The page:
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Abe wins cybersecurity support in meeting with Estonian leader Juri Ratas

Kyodo, AFP-JIJI

Prime Minister Shinzo Abe said Friday after a meeting with Estonian counterpart Juri Ratas in Tallinn that the two countries will cooperate on cybersecurity, allowing Tokyo to take advantage of the Baltic nation’s expertise in the run-up to the 2020 Olympics.

Abe also expressed his desire to strengthen economic ties with Estonia, which has proved very successful in integrating digital technology across all aspects of its citizens’ lives.

“Many Japanese companies have a strong interest in doing business in Estonia. I hope to further enhance favorable trade and investment relations,” Abe said at a news conference in the capital, the first stop of his six-nation European tour.

The two leaders also discussed strengthening relations between Japan and other Baltic states, including Latvia and Lithuania, Japanese officials said. The four countries will aim to hold the first round of dialogue later in 2018 or early 2019.

Abe is the first sitting Japanese prime minister to travel to Estonia. He planned to visit during his European tour in July last year but was forced to cut his trip short when heavy rains caused deadly floods in Kyushu.

Abe and Ratas also agreed on the need to “exert maximum pressure” on North Korea to rein in its nuclear and missile programs, Abe said. Abe regularly calls for a tough approach to Kim Jong Un’s regime in talks with foreign leaders.

Abe’s tour will also take him to Latvia and Lithuania, as well as Bulgaria, Serbia and Romania.

Japan is seeking to strengthen economic ties with nations in Europe after finalizing negotiations with the European Union late last year on a free trade deal to create one of the biggest economic zones in the world. They aim to put the deal into force in early 2019.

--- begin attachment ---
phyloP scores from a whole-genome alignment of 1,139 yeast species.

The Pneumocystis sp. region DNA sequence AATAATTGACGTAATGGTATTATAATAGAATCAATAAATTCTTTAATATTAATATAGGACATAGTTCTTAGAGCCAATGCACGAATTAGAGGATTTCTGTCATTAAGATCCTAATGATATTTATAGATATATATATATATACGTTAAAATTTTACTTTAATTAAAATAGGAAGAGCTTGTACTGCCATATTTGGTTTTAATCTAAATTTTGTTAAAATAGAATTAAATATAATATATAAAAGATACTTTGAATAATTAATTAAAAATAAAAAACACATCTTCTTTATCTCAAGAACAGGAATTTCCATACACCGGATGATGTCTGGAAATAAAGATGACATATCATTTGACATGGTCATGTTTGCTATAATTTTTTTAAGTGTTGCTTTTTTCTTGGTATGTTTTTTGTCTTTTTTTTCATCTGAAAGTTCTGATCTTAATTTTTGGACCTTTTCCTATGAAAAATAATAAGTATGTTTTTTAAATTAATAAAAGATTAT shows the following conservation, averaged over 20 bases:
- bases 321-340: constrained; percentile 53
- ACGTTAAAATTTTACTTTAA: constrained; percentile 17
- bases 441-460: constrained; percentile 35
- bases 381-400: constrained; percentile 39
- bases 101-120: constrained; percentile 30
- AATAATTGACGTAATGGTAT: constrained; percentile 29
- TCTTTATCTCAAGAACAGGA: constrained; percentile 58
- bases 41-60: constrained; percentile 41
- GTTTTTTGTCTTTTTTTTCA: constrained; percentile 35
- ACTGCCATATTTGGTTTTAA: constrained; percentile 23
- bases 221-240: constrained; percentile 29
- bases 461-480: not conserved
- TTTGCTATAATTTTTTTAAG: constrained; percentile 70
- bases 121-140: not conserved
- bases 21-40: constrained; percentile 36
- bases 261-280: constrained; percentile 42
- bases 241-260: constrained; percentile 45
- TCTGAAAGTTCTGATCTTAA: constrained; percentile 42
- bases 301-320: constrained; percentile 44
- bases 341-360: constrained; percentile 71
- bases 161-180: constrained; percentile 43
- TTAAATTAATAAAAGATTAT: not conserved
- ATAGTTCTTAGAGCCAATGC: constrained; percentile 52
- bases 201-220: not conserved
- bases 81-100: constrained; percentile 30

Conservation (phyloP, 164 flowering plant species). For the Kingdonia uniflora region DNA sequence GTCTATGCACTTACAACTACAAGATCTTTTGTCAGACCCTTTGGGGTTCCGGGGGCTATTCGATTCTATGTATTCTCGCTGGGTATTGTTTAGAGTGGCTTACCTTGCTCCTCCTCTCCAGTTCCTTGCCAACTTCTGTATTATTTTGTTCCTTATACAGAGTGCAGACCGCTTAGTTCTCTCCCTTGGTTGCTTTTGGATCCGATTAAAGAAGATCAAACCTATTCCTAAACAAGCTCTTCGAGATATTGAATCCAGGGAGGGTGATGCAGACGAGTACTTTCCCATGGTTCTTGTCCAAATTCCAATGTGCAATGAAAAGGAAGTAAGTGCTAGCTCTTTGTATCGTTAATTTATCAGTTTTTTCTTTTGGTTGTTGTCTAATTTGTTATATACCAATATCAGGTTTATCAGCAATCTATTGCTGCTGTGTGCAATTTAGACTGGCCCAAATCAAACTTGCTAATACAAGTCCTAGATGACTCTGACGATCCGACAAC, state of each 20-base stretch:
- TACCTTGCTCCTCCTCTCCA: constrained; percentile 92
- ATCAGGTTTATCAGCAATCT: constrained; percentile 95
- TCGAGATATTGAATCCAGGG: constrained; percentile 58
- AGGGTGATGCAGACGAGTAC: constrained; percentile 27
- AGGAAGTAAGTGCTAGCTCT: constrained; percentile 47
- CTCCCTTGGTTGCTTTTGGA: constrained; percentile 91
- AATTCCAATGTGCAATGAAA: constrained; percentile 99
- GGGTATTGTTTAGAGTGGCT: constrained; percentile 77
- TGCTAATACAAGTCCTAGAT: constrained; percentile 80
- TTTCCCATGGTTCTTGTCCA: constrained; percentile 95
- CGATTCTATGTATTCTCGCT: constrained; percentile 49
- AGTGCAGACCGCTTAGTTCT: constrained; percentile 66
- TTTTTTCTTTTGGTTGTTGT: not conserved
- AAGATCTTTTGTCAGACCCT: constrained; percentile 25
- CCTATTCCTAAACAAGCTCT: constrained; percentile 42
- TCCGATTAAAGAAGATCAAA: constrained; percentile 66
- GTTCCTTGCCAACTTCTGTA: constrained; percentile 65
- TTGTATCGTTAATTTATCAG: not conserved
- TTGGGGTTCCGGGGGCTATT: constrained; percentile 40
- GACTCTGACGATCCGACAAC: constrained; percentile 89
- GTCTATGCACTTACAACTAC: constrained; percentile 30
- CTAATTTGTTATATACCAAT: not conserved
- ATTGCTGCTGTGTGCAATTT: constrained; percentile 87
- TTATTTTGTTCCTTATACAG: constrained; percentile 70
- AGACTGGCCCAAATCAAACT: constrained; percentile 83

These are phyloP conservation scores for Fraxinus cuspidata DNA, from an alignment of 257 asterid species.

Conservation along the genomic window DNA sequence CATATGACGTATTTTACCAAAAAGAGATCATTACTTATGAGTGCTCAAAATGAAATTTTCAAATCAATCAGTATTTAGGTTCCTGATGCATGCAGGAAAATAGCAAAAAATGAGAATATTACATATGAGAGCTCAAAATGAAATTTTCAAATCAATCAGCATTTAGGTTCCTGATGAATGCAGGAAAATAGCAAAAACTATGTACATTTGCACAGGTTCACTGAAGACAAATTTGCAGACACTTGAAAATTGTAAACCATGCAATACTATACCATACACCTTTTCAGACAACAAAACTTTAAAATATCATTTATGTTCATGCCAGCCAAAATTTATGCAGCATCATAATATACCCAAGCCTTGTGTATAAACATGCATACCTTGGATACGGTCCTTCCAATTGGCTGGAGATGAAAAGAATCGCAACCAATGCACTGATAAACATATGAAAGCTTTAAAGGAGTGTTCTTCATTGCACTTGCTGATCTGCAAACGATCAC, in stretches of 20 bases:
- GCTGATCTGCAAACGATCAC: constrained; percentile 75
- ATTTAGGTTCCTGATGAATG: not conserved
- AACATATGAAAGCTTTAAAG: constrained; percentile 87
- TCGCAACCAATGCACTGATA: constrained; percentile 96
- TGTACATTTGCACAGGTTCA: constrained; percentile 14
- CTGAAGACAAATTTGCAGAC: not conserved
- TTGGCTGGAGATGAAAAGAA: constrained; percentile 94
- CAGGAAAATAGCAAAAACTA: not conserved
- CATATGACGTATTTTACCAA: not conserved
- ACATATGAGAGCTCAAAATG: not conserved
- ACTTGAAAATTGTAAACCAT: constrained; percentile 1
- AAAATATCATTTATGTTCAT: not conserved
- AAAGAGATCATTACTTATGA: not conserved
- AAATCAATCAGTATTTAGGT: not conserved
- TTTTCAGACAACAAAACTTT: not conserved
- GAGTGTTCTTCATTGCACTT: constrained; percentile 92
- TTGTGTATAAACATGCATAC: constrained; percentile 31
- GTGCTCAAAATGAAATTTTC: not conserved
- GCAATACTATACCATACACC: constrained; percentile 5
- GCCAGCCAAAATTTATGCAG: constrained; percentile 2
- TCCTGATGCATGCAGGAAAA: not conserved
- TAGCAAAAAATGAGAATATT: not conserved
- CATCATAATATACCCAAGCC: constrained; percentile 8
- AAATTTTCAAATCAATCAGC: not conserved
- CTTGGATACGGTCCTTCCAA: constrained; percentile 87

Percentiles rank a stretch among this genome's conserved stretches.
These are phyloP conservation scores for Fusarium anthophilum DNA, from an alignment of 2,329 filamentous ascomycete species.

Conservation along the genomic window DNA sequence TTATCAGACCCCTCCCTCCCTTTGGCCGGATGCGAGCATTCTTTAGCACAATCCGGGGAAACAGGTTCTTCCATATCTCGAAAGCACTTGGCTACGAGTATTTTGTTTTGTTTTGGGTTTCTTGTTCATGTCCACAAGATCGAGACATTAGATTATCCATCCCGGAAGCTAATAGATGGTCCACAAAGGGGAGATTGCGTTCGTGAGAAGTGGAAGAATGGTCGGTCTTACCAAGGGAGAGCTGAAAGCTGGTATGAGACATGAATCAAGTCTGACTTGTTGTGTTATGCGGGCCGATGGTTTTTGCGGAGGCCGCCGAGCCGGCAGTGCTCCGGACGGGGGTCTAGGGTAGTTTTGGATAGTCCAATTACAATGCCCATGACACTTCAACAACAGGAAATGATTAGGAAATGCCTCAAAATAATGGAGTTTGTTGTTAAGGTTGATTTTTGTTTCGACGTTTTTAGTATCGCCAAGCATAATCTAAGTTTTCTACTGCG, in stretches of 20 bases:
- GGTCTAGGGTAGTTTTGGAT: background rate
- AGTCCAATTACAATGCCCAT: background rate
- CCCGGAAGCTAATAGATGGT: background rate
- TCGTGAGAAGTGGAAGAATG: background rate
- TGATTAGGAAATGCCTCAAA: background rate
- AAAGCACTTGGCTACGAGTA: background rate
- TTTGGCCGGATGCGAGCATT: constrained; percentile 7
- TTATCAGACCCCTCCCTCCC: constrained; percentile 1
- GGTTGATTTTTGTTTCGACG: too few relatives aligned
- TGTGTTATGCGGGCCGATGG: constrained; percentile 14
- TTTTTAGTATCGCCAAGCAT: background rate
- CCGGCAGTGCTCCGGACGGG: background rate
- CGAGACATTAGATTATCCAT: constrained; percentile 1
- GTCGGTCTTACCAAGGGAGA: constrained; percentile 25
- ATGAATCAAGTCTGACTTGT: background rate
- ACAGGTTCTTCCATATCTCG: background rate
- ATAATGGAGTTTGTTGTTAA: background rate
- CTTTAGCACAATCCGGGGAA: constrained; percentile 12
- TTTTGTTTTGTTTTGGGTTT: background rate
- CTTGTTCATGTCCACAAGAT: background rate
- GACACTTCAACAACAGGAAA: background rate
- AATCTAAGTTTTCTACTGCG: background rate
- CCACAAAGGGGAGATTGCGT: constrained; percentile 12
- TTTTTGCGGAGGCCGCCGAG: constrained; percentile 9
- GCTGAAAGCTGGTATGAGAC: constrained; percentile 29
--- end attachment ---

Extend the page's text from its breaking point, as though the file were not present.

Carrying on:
Serbia is in talks to join the 28-member bloc, while the remaining five countries covered in Abe’s trip are already EU members.

Representatives of 31 Japanese trading, auto parts, logistics and other companies are accompanying Abe with the aim of tapping the stable economic growth and relatively cheap labor in the Baltic and in Southeast Europe, according to Foreign Ministry officials.

On security, Abe will seek cooperation in raising pressure on North Korea through the fresh U.N. Security Council sanctions imposed over Pyongyang’s nuclear and missile programs, they said.

“Estonia and Japan are separated by thousands of kilometers, but tightly connected by a digital umbilical cord,” Ratas said, adding that “Japan will soon become a contributing participant with regard to the NATO Cooperative Cyber Defence Center of Excellence, which is located in Tallinn.”

Foreign Ministry press secretary Norio Maruyama told reporters in Tallinn that “step by step we understand which way NATO can be a useful entity for Japan and in which area can Japan be useful for NATO.”

Maruyama added that given the threats posed by cyberterrorism “we need to have closer coordination among the countries that share the same values.

“I think that the NATO center provides us with a kind of information and a way we can cooperate together,” he added.

Abe will travel to Latvia on Saturday to meet Prime Minister Maris Kucinskis and then visit Lithuania.

On Sunday, Abe is expected to travel to Bulgaria and discuss cooperation toward the implementation of the Japan-EU free trade pact as Sofia holds the EU’s rotating presidency for the first half of 2018.

Abe is then scheduled to visit Serbia and Romania, before returning home on Wednesday.

Japan is keen to raise its profile in the region as China bolsters its ties there.

All six nations Abe is visiting are among the 16 Central and Eastern European countries that hold an annual summit meeting with China.

China has been pushing its massive $1 trillion “One Belt, One Road” initiative, which seeks to build rail, maritime and road links from Asia to Europe and Africa in a revival of ancient Silk Road trading routes.